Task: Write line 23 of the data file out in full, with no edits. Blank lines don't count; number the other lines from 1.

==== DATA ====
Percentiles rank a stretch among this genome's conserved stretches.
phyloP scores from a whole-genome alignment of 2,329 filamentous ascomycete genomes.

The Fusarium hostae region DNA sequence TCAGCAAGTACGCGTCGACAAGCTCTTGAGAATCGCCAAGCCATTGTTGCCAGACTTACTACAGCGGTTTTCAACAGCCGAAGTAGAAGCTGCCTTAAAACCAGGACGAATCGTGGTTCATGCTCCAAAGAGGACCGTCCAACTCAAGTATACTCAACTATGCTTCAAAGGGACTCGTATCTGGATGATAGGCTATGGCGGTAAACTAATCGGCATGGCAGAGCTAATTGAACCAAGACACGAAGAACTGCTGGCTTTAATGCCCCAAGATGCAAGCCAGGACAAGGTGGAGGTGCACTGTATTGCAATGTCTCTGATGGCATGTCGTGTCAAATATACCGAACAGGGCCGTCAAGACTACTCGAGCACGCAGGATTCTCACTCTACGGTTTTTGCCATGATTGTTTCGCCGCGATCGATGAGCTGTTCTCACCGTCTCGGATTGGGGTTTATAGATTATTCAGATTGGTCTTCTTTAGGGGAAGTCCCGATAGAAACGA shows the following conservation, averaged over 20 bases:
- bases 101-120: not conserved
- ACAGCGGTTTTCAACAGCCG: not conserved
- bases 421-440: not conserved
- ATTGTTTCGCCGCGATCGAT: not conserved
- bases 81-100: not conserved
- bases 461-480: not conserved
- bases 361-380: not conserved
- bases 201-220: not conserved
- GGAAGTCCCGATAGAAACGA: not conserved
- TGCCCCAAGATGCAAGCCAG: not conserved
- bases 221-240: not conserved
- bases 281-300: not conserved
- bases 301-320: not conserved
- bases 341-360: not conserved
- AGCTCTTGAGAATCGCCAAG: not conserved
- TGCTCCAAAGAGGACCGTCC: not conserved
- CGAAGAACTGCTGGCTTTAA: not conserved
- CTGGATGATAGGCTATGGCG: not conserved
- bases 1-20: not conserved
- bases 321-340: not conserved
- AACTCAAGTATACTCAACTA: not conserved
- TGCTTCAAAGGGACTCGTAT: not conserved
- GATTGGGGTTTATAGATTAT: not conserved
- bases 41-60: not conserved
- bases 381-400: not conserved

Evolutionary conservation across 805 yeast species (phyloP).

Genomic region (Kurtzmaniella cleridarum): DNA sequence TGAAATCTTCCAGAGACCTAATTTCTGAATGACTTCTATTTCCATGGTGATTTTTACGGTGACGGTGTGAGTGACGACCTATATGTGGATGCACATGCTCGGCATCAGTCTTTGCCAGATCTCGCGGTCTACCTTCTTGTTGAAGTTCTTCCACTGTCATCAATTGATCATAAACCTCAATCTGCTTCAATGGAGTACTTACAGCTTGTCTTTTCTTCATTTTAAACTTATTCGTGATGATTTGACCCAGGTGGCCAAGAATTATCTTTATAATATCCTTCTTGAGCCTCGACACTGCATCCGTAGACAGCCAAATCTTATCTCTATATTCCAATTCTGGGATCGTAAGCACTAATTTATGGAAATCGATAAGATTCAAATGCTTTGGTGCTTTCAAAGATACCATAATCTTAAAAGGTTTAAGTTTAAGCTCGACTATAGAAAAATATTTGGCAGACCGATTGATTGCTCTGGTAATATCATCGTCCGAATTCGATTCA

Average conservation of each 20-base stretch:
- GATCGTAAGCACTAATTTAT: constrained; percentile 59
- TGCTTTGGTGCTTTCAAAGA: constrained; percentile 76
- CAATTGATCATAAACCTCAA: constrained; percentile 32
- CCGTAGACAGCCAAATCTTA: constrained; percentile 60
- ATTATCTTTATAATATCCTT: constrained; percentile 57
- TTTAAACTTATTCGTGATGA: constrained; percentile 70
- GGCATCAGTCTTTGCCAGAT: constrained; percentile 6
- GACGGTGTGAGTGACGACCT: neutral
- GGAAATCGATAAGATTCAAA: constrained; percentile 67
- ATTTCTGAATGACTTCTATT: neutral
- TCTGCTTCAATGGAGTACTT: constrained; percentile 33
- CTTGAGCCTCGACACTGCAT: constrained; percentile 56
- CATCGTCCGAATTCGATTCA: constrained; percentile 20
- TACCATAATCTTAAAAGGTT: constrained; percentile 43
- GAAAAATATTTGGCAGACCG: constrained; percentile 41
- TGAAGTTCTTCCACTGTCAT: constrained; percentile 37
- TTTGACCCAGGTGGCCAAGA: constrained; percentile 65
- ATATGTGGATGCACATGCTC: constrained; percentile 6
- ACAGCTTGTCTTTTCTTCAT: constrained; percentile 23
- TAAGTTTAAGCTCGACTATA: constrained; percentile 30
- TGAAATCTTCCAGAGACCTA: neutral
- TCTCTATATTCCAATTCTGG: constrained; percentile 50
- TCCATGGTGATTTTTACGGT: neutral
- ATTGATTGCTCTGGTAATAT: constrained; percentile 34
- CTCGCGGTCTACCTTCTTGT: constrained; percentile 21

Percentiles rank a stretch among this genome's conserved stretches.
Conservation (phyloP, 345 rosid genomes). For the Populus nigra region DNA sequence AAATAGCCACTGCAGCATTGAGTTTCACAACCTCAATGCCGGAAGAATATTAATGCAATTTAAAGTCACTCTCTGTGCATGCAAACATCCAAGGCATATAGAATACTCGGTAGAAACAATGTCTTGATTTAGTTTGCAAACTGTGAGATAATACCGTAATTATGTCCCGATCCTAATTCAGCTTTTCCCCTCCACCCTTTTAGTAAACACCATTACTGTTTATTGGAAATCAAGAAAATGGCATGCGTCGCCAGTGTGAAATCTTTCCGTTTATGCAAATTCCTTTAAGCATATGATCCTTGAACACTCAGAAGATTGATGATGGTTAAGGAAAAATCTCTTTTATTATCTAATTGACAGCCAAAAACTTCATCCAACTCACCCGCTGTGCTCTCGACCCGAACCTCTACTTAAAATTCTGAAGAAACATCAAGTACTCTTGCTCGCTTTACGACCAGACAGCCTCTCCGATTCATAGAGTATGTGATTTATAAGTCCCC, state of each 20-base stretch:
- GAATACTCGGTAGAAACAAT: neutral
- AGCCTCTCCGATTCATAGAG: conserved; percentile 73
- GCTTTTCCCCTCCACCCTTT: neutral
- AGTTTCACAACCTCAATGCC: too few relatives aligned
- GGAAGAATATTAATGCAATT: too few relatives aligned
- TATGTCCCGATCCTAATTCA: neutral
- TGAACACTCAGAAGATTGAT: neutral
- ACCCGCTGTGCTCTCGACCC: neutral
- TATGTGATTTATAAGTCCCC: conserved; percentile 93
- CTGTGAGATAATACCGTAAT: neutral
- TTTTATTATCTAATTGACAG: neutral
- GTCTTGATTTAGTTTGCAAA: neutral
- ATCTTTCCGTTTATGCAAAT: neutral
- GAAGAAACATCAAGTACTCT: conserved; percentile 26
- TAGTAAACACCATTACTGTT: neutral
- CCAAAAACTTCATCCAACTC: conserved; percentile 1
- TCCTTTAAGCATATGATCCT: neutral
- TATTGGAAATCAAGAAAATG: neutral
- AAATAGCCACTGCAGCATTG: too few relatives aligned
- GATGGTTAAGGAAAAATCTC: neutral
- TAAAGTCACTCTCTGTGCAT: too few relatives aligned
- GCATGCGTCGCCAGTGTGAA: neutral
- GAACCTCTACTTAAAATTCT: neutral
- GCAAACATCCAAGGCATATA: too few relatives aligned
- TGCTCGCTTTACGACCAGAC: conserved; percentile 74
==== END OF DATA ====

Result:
- bases 321-340: not conserved